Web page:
You are your brain

Prof Zul Merali, Founding Director, Brain and Mind Institute, Aga Khan University. [File, Standard]

As a neuroscientist, I am fascinated by the brain. Small as it is (about 1.2kgs), it happens to be the most complex and least understood organ in the universe. All your feelings, thoughts, memories, and actions are controlled by your brain.   

In understanding how the brain works and how nerve cells communicate with each other, we begin to understand that the brain is responsible for a lot of the functions of the human body. The brain is a sensory organ – it gets sensory input from the environment and prepares you for appropriate actions. However, everyone is unique – in terms of previous experiences and memories, and hence your brain reacts to various stimuli differently. For example, the brain can help us understand why some people are more resilient to stress than others.  

Physical health conditions like diabetes, result from malfunctioning organs – like the pancreas in this case. Likewise, mental illnesses result from altered brain functioning, specifically, malfunctioning brain circuits. As we understand what ‘is broken’ we will be able to ’fix’ the damage using appropriate therapies (personalised interventions).

This also means that we should not blame people when they are struggling with mental illness, just as we do not blame people for having heart attacks or diabetes. A better understanding of the causes of mental illness and reduced stigma will hopefully promote non-judgemental encounters and compassionate responses.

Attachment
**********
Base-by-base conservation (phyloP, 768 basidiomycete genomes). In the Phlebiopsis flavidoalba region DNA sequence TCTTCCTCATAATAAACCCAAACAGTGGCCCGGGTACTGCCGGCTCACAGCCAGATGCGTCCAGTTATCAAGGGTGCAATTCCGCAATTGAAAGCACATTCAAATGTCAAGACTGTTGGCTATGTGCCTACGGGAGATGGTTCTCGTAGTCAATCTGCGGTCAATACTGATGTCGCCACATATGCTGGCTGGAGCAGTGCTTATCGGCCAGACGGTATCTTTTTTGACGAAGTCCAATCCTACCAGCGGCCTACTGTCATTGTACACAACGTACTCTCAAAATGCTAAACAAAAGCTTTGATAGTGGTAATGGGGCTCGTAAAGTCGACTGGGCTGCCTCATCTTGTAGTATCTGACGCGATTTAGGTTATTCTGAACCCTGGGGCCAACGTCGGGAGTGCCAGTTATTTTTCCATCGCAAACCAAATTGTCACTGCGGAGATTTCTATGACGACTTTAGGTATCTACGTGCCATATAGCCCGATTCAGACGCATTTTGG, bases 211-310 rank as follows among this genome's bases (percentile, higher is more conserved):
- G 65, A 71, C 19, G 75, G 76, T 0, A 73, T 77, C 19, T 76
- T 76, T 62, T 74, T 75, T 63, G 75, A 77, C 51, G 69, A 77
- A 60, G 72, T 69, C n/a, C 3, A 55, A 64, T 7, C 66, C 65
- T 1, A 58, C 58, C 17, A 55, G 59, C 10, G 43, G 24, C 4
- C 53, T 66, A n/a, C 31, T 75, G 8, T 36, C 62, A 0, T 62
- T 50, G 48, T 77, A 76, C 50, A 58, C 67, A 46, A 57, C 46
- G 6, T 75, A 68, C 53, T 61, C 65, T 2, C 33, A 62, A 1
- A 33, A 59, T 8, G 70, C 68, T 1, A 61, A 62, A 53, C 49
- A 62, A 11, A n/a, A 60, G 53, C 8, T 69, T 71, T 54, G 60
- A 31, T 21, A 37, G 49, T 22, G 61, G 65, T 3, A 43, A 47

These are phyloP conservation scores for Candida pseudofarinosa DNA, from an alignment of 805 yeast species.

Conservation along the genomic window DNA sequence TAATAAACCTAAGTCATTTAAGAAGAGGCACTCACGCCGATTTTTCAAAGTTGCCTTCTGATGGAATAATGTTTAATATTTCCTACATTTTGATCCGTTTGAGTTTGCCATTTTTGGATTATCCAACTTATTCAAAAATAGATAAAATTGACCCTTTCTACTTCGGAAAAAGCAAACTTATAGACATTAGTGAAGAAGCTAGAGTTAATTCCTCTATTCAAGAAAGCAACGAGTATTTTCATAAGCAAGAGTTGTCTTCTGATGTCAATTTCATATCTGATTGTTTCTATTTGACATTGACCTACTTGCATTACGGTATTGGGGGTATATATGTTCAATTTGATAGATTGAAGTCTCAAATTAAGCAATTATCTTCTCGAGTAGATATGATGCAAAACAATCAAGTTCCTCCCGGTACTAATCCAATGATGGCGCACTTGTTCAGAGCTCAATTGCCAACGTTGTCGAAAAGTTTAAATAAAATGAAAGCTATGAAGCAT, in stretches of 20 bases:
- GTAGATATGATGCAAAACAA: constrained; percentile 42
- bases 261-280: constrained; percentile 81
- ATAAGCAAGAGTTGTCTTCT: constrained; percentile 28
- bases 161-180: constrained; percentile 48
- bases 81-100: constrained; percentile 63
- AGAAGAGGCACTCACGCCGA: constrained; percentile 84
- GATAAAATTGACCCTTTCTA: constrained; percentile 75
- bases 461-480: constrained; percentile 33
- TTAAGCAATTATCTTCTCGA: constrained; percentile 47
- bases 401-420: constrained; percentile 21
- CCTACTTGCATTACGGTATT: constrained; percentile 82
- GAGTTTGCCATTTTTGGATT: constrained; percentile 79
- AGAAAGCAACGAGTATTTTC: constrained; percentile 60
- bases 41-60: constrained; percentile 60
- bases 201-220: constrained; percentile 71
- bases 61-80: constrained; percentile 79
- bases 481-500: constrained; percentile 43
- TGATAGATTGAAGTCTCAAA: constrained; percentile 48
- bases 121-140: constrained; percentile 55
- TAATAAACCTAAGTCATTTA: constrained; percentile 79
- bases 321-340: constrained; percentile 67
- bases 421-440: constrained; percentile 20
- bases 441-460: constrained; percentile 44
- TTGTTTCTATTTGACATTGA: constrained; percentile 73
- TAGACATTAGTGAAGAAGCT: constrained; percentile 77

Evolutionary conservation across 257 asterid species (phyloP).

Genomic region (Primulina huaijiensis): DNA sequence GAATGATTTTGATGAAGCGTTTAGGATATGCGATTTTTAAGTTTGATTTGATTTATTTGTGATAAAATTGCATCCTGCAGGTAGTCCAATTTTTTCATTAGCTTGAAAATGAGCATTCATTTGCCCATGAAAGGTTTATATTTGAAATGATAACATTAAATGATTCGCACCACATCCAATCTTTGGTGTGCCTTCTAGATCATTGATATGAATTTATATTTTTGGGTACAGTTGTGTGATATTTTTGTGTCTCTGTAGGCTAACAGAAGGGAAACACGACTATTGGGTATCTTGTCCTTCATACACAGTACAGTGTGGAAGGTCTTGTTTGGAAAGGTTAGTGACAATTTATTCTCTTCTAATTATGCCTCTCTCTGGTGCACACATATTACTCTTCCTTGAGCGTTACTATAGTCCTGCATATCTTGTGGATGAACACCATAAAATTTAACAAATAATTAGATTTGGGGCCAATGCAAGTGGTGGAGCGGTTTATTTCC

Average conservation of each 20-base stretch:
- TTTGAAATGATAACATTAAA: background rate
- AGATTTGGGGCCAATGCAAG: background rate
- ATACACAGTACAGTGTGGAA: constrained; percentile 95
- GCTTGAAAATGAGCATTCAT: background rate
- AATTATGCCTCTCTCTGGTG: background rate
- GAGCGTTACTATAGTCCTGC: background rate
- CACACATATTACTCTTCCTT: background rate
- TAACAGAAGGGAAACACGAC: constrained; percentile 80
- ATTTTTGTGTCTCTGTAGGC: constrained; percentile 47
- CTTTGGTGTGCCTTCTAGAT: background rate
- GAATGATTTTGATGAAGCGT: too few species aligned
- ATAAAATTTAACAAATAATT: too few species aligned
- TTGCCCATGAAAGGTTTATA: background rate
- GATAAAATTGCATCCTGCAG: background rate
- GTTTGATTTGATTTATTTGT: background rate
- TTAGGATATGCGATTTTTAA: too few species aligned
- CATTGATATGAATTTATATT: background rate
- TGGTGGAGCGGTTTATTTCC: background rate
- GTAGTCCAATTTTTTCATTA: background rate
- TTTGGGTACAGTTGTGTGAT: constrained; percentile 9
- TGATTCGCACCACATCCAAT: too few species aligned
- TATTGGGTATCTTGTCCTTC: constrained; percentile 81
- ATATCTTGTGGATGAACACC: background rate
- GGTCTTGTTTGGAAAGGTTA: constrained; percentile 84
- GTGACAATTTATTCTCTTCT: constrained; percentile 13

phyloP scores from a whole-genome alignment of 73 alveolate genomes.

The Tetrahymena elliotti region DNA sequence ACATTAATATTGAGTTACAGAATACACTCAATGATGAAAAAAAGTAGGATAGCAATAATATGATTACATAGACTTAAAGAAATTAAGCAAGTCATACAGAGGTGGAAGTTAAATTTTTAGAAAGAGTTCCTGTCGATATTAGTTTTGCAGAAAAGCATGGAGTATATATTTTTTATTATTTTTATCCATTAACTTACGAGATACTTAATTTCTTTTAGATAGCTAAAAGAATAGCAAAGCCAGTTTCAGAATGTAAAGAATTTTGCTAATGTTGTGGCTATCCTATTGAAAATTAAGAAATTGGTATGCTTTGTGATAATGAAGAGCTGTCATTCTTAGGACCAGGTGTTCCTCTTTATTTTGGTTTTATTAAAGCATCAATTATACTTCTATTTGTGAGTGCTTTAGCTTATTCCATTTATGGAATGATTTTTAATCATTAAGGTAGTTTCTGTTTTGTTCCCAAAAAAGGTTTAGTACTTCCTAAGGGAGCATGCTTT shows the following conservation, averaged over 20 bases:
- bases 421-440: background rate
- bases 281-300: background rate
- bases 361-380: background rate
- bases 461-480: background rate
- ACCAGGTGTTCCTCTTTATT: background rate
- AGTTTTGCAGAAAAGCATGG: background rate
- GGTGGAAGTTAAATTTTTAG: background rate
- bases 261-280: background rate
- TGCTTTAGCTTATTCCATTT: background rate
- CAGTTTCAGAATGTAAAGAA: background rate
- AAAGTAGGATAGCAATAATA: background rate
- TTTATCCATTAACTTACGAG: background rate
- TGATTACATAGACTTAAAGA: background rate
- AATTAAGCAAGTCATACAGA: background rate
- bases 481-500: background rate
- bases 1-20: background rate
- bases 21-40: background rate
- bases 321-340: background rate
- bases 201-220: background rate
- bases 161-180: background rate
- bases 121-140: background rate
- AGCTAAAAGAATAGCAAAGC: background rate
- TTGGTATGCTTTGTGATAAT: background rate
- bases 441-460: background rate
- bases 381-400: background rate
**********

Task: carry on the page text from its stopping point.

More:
Mental health disorders are very common, with an estimated 1 in 4 adults experiencing a mental illness in any given year. According to the World Health Organisation (WHO) depression will be the largest cause of illness worldwide.

Depression is a silent epidemic in low- and middle-income countries, especially for women, who are affected at twice the rate of men. Mental health disorders are not always visible to others. Many people with mental health conditions can function well in their daily lives while still experiencing symptoms.

How then can we better support our mental well-being? Here are some quick tips.

Take care of your physical health: Be intentional through proper nutrition, regular physical activity, proper sleep, and constant hydration. Regular visits to your doctor are also important as the doctor may notice anything that may be off.   

Mind your mental well-being: Learn how to cope with stressful relationships at the workplace or in your family. Practice self-care to regulate your behaviours and emotions through activities that relax your mind. Prioritise relationships that foster healthy communication. Keep a strong support network of family and friends that treat mental illness seriously and offer support is crucial.  

Value your social wellbeing: This journey is better travelled with loved ones. Join a support group or find a community that has similar interests, volunteer to support persons with mental illnesses and engage in activities of similar interest.  

I would like to remind everyone that mental health issues arise when certain brain mechanisms are not working optimally. Be kind and supportive - conversations start at the level of family and friends, at the offices/campus and even at the houses of worship. We all need to take a proactive role to tackle this silent epidemic.  

- The author is the Founding Director, Brain and Mind Institute, Aga Khan University


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